An Illustrated Glossary of Political Violence

SPECIAL FEATURE, 29 Mar 2021

Emily Hencken Ritter and Christian Davenport | Political Violence at a Glance - TRANSCEND Media Service

On January 6, 2020, a pro-Trump mob stormed the Capitol building in Washington, DC, halting the count of electoral votes to confirm Joe Biden’s presidency. This happened as the House and Senate debated a move by a faction of Republicans to overturn the election results. Protesters violently entered the congressional building; property was damaged, people were injured, and five people died in the process. In addition to the temporary occupation of the Capitol building, incendiary devices were placed at the Republican and Democratic Party headquarters.

In media coverage and public discussions of these events, there has been considerable debate about what the event was. A protest? Dissent? A riot? Insurrection? Terror? A coup? Or was it some sort of hybrid that has yet to be labeled?

Language and concepts matter. They help us understand why something happened, because we can compare it to other instances of the same thing. They tell us what to expect in the next stage, based on similar events. They establish equal treatment, if applied to equal situations. They unite and divide. They also reveal when discussions become improper or even ridiculous.

With this in mind, we provide some definitions of various types of political violence, which represent a consensus of how political conflict and violence scholars define these terms. We also provide visualizations, which help communicate what words intend, but can never quite capture alone.

To be clear, what we list and define here are tactics. They are not classes of people, nor are they distinct classes of politics. They are what Charles Tilly would call a “repertoire” or what Joseph Young and Stephen Shellman call “menu” items: tactics of contention that people choose from when competing with the state for resources, policies, and status.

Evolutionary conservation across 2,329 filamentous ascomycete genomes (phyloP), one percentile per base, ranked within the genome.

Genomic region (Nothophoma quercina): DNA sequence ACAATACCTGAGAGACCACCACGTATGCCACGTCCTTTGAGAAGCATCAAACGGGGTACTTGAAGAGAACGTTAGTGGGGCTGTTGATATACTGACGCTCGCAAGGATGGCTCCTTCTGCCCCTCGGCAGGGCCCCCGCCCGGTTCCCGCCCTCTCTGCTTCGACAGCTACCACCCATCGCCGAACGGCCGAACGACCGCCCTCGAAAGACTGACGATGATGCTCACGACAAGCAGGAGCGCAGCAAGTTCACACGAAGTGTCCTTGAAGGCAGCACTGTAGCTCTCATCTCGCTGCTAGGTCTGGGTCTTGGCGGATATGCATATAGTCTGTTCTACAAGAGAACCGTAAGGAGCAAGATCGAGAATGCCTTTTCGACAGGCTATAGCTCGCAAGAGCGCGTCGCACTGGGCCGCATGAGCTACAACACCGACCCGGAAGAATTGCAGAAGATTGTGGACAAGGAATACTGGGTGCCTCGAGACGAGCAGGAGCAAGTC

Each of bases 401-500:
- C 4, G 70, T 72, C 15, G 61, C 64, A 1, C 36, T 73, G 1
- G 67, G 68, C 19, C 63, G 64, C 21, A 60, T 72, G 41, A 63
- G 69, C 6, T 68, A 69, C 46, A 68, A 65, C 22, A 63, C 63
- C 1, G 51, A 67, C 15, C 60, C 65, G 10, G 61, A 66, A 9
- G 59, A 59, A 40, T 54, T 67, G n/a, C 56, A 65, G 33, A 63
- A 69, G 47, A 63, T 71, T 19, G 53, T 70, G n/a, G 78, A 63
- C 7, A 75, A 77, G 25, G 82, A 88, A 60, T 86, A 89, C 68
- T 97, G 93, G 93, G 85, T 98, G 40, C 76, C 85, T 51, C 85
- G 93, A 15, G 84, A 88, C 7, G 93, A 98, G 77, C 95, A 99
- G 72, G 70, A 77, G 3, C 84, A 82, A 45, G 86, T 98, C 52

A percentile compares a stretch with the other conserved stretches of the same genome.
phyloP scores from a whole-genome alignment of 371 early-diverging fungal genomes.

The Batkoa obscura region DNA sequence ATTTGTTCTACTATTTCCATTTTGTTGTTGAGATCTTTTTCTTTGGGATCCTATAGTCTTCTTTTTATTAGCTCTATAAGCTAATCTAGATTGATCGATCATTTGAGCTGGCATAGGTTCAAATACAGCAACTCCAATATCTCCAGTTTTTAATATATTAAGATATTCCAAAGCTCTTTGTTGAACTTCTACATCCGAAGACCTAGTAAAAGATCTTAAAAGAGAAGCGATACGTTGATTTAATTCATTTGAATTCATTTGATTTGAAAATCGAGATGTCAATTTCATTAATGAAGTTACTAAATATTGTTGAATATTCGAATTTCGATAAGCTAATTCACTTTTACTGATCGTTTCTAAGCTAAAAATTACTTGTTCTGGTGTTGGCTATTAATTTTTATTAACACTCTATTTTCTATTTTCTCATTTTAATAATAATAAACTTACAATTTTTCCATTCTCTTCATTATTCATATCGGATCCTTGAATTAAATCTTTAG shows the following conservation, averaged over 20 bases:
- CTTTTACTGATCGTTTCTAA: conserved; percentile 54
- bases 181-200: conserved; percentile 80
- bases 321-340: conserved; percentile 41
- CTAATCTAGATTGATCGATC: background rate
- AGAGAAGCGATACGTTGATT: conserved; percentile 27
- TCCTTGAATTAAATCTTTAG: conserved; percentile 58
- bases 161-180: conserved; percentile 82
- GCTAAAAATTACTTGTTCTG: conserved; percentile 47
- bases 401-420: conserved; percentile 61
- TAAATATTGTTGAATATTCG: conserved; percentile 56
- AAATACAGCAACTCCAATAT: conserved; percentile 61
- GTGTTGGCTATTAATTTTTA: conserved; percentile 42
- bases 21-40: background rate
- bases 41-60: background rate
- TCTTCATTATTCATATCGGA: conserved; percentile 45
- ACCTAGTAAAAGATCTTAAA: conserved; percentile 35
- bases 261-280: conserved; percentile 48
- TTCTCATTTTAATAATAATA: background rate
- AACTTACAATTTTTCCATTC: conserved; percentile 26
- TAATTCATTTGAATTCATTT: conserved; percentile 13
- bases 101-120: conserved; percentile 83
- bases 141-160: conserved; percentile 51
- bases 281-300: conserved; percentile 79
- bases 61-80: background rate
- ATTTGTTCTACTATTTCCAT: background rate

A Glossary of Political Violence

Dissent or Protest: a coordinated attempt by nonstate actors to influence political outcomes that is not organized by the state.

Dissent and protest are any actions people take together—whether organized or not—that threaten those in power with negative consequences to achieve a political outcome, whether a change in regime, secession from the government, a policy or practice of social justice, or attainment of more resources or benefits for their group. Dissent and protest are part of the process of contention whereby the agents of change square off against the agents of the status quo—in government, corporate boardrooms, or wealthy neighborhoods. (Status quo on the part of the state is alternatively labeled state repression, human rights violation, protest policing, riot control, public order management, counter-terrorism, counter-revolution, or counter-insurgency.)Protest and dissent are umbrella terms that include many different tactics, which may be violent or nonviolent. One of the more complete listings of dissent and protest activities can be found here as compiled by the Dynamics of Collective Action project. Tactics on the menu include: